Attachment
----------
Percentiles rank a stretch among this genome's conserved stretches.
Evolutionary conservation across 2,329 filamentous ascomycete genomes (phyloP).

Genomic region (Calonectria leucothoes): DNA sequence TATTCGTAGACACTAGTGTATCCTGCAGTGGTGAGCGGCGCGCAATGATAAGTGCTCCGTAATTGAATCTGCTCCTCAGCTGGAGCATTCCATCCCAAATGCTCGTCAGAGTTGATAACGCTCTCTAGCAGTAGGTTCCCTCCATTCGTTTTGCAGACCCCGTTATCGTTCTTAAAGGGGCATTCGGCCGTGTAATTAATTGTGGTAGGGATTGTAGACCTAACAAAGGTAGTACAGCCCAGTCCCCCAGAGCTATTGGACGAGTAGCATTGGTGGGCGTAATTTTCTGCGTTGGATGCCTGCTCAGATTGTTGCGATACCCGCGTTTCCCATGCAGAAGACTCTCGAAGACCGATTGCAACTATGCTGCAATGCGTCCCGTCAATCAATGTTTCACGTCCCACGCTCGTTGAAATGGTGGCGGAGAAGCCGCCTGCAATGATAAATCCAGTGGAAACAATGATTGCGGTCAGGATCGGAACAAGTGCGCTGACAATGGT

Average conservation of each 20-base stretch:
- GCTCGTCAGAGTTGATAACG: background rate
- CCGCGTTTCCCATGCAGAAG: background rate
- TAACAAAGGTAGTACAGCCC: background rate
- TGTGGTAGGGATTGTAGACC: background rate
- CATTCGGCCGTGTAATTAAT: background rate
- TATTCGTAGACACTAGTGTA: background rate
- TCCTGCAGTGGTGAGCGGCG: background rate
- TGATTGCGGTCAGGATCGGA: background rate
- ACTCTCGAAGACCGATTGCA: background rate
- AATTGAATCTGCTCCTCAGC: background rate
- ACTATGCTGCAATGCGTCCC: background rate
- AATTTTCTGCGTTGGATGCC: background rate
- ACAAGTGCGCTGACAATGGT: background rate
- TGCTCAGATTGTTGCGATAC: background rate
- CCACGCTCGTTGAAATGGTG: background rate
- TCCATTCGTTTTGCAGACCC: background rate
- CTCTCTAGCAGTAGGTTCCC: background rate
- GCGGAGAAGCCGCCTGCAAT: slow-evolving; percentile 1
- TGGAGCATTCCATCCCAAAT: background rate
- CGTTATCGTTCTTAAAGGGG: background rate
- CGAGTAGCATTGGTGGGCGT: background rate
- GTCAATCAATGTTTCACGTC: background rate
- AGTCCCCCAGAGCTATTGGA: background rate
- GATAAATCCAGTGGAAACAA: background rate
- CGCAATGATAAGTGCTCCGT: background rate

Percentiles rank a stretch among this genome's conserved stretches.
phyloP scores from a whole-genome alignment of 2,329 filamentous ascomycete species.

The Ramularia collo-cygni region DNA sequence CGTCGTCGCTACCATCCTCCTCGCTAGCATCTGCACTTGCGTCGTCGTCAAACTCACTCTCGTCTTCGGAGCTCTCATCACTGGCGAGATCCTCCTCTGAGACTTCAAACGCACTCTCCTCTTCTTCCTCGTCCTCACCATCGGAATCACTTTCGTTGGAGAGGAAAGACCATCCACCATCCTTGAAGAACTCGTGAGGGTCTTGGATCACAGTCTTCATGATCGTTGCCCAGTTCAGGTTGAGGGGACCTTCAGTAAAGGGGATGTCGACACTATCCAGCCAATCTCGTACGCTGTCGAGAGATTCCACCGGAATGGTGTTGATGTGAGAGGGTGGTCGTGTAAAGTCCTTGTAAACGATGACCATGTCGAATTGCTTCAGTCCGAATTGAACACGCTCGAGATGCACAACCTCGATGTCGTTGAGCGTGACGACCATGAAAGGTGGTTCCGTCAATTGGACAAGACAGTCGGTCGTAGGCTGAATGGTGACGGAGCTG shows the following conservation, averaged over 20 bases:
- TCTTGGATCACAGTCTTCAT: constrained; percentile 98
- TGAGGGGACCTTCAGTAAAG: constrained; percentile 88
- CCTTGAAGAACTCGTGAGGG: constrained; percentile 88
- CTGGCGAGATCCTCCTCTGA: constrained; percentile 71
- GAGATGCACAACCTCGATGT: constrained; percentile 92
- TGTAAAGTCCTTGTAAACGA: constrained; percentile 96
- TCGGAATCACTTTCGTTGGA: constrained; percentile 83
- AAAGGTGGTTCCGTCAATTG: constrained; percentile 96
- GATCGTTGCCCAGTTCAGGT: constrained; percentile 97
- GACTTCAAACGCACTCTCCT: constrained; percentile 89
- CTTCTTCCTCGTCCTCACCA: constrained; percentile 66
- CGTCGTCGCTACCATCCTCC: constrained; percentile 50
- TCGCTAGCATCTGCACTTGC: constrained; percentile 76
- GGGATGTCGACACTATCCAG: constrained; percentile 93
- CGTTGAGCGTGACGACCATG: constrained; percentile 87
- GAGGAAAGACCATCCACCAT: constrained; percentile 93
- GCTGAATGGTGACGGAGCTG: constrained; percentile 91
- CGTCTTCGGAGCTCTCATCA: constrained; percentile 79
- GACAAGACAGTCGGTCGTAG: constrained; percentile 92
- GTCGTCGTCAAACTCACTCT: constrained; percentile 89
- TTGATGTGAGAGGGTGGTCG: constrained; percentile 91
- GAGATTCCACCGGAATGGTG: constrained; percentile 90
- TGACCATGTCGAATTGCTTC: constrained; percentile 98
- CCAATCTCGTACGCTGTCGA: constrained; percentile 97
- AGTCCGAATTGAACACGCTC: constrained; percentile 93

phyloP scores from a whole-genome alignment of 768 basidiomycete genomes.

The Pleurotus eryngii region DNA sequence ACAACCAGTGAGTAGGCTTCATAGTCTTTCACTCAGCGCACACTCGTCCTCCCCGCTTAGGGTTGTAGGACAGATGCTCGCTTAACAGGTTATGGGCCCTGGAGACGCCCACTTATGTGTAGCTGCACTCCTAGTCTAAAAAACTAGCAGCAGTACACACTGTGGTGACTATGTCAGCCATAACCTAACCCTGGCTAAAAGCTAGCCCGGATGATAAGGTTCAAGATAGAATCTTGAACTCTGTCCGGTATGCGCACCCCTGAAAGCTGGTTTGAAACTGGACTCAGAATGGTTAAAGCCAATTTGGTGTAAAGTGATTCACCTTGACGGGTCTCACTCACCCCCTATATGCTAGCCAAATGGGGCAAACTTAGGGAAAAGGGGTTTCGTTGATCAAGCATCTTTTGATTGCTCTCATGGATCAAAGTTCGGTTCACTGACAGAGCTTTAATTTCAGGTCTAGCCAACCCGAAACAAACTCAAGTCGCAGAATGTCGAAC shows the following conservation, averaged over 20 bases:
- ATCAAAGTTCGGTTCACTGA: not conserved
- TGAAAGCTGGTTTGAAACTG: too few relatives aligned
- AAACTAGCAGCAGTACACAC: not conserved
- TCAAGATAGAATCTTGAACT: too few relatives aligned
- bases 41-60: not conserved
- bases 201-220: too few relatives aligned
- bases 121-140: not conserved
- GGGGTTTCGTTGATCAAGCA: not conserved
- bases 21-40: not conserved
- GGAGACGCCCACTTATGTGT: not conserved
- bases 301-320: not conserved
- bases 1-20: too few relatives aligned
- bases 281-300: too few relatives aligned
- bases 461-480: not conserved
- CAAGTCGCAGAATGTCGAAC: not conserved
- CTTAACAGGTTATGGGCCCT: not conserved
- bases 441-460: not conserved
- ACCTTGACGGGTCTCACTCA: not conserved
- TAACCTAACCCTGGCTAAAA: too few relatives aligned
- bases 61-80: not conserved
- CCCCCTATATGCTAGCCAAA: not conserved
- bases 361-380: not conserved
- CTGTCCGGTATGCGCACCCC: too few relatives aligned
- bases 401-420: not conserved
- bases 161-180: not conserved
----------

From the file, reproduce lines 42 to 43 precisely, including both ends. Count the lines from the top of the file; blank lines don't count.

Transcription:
- GACTTCAAACGCACTCTCCT: constrained; percentile 89
- CTTCTTCCTCGTCCTCACCA: constrained; percentile 66